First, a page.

Minor Planets

Although planets are known as celestial bodies that are of greater magnitude in comparison with other forms such as asteroids and comets, there are more specific categories that depict each planet according to size. There are interstellar planets, those which are not bound to any star but orbit the galaxy; extra-solar planets, or planets outside the solar system; planets, by which the Earth is a part of; and dwarf planets, a term adopted in 2006. Aside from this classification, the solar system is comprised of the following: 8 major planets, minor planets involving planetoids and asteroids, meteoroids, and comets.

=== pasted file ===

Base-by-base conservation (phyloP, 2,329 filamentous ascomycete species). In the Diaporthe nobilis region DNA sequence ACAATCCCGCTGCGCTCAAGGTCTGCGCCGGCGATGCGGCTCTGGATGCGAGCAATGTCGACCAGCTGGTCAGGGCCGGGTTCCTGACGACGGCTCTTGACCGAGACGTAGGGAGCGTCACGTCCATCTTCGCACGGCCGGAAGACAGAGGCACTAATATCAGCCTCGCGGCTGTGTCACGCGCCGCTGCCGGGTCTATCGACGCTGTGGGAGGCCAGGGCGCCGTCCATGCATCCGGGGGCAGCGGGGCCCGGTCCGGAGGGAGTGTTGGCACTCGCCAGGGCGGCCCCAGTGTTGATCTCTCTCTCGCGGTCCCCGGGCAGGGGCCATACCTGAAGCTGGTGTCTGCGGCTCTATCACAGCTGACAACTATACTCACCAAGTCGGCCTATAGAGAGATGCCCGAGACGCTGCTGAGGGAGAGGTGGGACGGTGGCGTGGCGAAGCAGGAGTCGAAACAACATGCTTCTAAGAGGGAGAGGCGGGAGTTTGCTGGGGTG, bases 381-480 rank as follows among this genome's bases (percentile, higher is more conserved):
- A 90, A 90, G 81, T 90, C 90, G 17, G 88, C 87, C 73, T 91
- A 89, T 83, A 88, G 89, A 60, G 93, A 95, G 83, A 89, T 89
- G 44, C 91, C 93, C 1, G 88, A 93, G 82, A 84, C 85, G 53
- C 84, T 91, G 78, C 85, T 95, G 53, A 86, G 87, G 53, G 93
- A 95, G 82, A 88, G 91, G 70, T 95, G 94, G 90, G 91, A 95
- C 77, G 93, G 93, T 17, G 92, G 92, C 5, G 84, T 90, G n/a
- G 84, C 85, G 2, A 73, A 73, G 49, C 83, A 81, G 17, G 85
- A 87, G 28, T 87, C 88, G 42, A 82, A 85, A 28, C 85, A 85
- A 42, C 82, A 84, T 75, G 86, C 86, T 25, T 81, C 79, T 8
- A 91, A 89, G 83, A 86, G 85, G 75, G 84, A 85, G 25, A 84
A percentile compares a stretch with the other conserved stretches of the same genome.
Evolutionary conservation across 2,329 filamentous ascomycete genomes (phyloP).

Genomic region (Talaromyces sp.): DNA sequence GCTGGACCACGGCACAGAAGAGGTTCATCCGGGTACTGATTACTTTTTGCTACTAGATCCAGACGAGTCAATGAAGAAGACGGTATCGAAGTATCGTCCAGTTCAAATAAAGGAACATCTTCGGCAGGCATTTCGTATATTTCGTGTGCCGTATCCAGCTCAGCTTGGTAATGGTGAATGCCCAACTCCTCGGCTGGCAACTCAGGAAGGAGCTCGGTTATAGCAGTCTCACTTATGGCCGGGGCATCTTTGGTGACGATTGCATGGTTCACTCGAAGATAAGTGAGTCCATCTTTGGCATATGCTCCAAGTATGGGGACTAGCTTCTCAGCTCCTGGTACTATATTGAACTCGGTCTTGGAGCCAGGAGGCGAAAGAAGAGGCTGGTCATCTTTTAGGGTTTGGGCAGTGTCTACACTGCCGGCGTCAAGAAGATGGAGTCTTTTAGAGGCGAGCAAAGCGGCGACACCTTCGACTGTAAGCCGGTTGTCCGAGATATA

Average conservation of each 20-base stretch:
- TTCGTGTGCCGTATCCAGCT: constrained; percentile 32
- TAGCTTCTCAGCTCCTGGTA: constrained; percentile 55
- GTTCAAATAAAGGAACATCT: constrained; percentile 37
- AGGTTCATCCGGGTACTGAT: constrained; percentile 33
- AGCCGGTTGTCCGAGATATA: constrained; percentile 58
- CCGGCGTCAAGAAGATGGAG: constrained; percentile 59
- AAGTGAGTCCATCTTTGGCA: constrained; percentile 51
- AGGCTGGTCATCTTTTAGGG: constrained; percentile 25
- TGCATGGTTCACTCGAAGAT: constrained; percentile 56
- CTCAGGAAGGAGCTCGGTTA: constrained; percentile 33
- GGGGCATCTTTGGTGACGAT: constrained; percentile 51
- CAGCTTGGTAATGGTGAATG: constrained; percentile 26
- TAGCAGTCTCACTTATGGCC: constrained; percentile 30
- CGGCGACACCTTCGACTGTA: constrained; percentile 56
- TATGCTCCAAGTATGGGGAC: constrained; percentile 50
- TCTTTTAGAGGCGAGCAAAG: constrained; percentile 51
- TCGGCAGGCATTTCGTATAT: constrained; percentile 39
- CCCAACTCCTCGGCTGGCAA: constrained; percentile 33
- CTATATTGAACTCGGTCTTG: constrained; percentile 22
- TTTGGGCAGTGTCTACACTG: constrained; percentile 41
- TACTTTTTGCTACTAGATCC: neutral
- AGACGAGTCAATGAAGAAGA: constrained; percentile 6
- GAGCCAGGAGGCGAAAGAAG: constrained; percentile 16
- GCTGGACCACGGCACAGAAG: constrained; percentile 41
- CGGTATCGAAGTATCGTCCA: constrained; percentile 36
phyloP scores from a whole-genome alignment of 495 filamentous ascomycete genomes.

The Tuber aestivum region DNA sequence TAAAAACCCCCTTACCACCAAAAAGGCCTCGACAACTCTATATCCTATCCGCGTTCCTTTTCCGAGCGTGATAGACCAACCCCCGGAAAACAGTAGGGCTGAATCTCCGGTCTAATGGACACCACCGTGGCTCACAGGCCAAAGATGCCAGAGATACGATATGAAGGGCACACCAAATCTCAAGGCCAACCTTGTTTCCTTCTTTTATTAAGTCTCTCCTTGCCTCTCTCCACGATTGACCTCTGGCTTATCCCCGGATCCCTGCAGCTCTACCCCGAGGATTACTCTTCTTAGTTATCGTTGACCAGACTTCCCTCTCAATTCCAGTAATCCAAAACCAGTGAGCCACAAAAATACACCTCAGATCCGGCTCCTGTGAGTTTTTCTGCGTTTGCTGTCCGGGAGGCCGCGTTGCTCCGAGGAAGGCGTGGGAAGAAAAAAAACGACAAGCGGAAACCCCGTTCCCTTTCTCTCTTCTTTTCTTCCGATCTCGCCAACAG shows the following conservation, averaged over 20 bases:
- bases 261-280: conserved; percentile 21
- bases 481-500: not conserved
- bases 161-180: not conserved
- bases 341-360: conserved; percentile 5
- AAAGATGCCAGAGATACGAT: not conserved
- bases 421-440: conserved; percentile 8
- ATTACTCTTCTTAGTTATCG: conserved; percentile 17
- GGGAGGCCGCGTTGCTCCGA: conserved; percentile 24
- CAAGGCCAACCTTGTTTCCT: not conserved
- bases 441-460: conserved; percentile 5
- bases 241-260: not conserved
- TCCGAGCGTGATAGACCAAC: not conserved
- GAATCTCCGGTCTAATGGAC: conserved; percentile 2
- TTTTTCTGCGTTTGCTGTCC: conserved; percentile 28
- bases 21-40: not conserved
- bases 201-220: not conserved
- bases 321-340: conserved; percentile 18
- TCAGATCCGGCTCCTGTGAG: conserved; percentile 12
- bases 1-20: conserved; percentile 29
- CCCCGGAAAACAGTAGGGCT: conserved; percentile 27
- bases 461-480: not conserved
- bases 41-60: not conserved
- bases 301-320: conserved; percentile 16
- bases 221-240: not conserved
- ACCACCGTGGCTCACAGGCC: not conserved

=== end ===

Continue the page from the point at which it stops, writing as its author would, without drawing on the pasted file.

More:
Minor planets, along with comets, are classified as dwarf planets or small solar system bodies. A minor planet must be in direct orbit around the Sun and is ellipsoidal in shape, thus massive enough to be shaped by its own gravity, but not enough to clear a surrounding region. So far, there are five minor planets acknowledged in the solar system, namely Ceres, Eris, Haumea, Makemake, and Pluto. The latter is the best example there is, as Pluto is only two-thirds of the size of the Earth’s moon, and has only a fifth of the Moon’s mass. However, there are at least another forty unnamed minor planets within the Solar System.

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